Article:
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Such Is Life: How Wajax (TSE:WJX) Shareholders Saw Their Shares Drop 57%

Simply Wall St

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In order to justify the effort of selecting individual stocks, it's worth striving to beat the returns from a market index fund. But the main game is to find enough winners to more than offset the losers At this point some shareholders may be questioning their investment in Wajax Corporation (TSE:WJX), since the last five years saw the share price fall 57%. And some of the more recent buyers are probably worried, too, with the stock falling 40% in the last year. Shareholders have had an even rougher run lately, with the share price down 22% in the last 90 days.

View our latest analysis for Wajax

In his essay The Superinvestors of Graham-and-Doddsville Warren Buffett described how share prices do not always rationally reflect the value of a business. One way to examine how market sentiment has changed over time is to look at the interaction between a company's share price and its earnings per share (EPS).

Wajax became profitable within the last five years. Most would consider that to be a good thing, so it's counter-intuitive to see the share price declining. Other metrics might give us a better handle on how its value is changing over time.

The most recent dividend was actually lower than it was in the past, so that may have sent the share price lower. The revenue decline of 0.1% per year wouldn't have helped. So it seems weak revenue and dividend trends may have influenced the share price.

Depicted in the graphic below, you'll see revenue and earnings over time. If you want more detail, you can click on the chart itself.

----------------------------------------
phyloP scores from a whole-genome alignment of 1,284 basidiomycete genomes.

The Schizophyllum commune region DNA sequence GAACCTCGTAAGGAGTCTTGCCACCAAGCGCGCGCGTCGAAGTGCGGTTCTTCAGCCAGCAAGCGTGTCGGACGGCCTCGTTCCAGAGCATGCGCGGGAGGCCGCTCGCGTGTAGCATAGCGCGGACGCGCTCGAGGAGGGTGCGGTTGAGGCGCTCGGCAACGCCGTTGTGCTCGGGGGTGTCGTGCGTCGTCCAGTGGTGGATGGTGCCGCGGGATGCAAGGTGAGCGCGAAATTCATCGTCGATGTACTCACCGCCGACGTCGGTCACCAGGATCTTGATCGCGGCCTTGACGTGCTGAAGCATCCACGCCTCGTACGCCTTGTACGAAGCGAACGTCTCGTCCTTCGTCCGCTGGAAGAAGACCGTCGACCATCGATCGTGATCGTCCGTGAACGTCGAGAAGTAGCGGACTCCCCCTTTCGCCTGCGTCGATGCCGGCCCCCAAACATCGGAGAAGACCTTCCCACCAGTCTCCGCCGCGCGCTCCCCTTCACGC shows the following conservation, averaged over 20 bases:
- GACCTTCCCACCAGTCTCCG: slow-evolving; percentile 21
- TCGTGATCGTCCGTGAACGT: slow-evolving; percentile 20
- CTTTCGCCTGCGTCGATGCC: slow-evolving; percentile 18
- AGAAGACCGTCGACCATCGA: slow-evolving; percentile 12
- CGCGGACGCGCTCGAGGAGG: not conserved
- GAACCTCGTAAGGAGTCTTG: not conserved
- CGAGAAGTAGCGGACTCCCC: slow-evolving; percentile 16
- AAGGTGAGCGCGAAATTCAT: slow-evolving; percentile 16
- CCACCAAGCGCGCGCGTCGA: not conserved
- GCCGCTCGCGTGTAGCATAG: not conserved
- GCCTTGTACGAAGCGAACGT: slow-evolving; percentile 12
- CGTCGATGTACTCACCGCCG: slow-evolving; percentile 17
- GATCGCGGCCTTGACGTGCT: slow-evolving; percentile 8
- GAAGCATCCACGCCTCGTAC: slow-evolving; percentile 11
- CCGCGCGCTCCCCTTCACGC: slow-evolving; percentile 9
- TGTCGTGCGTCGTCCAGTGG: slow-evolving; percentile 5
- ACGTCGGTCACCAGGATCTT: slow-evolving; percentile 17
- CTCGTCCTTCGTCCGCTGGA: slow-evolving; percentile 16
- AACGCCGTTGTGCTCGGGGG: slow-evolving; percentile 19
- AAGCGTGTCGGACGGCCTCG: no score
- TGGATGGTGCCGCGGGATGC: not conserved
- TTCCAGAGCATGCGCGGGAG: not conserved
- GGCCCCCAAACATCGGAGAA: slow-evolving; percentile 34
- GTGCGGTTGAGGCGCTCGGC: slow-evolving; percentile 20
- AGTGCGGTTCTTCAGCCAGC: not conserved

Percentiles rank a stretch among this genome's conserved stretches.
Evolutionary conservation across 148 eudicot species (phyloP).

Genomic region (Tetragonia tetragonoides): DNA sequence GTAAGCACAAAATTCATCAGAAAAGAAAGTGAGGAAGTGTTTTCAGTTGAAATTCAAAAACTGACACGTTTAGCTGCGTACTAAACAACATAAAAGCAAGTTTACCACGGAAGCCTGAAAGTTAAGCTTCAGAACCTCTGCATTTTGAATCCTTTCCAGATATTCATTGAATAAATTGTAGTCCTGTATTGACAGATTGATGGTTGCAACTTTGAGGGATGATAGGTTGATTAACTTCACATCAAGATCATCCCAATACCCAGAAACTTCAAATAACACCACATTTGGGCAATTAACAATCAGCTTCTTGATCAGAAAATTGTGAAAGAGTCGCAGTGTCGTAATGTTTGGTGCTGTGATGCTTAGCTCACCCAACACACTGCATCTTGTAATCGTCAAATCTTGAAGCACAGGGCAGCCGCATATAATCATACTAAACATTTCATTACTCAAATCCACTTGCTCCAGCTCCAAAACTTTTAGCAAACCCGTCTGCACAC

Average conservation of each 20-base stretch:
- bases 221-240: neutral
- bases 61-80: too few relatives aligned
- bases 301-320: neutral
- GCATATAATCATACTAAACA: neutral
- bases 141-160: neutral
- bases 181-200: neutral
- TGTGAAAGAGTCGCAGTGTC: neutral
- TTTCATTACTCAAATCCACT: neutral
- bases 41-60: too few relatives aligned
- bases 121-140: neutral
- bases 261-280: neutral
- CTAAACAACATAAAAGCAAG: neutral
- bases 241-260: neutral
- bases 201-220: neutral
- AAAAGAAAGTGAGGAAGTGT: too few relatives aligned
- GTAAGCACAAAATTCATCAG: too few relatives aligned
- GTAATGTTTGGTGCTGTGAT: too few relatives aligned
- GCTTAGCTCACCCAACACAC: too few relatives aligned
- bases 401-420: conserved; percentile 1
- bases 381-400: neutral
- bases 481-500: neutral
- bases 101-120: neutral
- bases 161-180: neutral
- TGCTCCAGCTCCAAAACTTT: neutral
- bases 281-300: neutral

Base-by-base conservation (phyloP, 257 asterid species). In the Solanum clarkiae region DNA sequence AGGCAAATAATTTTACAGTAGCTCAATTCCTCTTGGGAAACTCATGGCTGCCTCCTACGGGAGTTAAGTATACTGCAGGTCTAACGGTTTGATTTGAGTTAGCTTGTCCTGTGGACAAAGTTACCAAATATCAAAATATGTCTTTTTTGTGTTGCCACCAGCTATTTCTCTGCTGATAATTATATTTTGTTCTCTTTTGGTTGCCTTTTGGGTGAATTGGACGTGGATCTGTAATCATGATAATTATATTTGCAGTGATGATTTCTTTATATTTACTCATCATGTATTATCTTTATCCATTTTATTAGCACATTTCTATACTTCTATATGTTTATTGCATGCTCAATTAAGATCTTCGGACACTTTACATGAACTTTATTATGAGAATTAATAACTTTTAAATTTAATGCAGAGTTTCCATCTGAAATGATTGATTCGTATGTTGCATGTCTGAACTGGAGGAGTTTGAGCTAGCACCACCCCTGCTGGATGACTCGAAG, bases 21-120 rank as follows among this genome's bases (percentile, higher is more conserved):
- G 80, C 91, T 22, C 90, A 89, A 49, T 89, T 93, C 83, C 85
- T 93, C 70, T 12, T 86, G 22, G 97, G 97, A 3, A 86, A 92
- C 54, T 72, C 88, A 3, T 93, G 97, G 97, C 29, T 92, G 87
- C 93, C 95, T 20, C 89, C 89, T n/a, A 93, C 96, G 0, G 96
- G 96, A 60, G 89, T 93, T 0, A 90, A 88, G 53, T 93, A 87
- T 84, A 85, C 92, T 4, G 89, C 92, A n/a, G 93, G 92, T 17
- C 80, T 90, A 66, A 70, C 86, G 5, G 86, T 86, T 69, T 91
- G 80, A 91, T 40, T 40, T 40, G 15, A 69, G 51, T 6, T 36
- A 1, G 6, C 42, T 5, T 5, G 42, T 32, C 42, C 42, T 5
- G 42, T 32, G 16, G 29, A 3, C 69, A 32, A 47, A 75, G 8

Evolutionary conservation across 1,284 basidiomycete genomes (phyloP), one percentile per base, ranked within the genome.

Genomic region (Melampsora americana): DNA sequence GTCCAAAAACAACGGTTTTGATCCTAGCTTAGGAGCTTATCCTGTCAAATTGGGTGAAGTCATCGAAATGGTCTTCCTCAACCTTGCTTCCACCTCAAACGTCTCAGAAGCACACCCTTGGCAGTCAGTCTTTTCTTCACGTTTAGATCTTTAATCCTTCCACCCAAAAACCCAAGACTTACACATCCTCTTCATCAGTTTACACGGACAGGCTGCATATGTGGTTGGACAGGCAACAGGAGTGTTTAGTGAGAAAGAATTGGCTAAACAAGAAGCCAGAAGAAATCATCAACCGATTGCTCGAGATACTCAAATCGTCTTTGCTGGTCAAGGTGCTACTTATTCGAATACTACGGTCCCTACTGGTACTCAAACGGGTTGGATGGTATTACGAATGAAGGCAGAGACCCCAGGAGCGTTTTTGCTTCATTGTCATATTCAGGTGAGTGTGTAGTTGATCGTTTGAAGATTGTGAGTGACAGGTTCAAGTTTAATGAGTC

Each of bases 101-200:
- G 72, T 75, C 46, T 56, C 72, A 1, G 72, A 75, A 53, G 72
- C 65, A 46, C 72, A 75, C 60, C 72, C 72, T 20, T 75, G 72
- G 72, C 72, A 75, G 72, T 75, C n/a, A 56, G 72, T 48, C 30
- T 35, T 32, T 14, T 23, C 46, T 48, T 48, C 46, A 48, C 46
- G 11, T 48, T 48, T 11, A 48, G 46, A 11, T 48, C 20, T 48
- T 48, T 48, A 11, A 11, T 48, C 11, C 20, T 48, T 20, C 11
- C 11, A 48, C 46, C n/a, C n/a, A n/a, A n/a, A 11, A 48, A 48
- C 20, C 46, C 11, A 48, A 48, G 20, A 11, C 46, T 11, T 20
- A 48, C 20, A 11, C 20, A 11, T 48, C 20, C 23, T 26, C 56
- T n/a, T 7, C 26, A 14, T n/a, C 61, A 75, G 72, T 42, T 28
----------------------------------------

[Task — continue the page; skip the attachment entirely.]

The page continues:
TSX:WJX Income Statement, June 3rd 2019

It's probably worth noting we've seen significant insider buying in the last quarter, which we consider a positive. On the other hand, we think the revenue and earnings trends are much more meaningful measures of the business. So it makes a lot of sense to check out what analysts think Wajax will earn in the future (free profit forecasts).

What About Dividends?

It is important to consider the total shareholder return, as well as the share price return, for any given stock. Whereas the share price return only reflects the change in the share price, the TSR includes the value of dividends (assuming they were reinvested) and the benefit of any discounted capital raising or spin-off. It's fair to say that the TSR gives a more complete picture for stocks that pay a dividend. In the case of Wajax, it has a TSR of -44% for the last 5 years. That exceeds its share price return that we previously mentioned. This is largely a result of its dividend payments!

A Different Perspective

Investors in Wajax had a tough year, with a total loss of 37% (including dividends), against a market gain of about 0.7%. Even the share prices of good stocks drop sometimes, but we want to see improvements in the fundamental metrics of a business, before getting too interested. Unfortunately, last year's performance may indicate unresolved challenges, given that it was worse than the annualised loss of 11% over the last half decade. We realise that Buffett has said investors should 'buy when there is blood on the streets', but we caution that investors should first be sure they are buying a high quality businesses. Investors who like to make money usually check up on insider purchases, such as the price paid, and total amount bought. You can find out about the insider purchases of Wajax by clicking this link.

Wajax is not the only stock that insiders are buying. For those who like to find winning investments this free list of growing companies with recent insider purchasing, could be just the ticket.

Please note, the market returns quoted in this article reflect the market weighted average returns of stocks that currently trade on CA exchanges.

We aim to bring you long-term focused research analysis driven by fundamental data. Note that our analysis may not factor in the latest price-sensitive company announcements or qualitative material.

If you spot an error that warrants correction, please contact the editor at editorial-team@simplywallst.com. This article by Simply Wall St is general in nature. It does not constitute a recommendation to buy or sell any stock, and does not take account of your objectives, or your financial situation. Simply Wall St has no position in the stocks mentioned. Thank you for reading.